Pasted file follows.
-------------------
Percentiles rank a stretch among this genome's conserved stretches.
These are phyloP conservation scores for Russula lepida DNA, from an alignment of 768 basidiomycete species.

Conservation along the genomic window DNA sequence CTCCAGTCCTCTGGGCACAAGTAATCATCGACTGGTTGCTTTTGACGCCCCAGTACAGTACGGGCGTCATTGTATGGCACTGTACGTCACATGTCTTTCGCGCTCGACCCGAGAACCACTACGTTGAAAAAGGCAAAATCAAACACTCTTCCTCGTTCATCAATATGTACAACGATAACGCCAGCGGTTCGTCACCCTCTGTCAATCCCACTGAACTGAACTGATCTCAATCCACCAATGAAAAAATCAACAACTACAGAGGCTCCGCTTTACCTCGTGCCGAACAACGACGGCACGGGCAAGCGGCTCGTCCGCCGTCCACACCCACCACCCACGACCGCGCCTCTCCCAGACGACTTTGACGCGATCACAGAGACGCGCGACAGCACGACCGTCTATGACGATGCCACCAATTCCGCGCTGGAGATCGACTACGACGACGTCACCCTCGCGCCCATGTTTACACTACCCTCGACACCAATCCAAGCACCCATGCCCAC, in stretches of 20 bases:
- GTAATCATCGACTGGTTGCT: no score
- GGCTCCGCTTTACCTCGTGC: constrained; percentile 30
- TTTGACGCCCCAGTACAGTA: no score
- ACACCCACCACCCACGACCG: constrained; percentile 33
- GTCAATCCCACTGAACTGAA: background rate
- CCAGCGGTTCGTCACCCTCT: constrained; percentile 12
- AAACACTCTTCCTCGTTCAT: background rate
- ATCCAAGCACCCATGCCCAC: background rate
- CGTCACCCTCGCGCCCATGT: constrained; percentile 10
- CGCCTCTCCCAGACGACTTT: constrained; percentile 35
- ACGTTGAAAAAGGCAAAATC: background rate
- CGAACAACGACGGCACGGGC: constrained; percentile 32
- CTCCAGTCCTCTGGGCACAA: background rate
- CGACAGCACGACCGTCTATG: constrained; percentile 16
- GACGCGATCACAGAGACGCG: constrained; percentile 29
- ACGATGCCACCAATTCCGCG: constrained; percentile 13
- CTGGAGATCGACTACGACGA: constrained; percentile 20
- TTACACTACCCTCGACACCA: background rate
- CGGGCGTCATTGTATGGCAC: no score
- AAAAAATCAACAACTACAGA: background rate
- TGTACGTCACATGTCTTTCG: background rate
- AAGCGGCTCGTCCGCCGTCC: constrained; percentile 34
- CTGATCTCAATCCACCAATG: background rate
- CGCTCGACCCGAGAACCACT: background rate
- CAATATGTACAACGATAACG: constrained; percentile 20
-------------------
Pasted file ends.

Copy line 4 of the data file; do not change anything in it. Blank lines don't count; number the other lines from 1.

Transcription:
- GTAATCATCGACTGGTTGCT: no score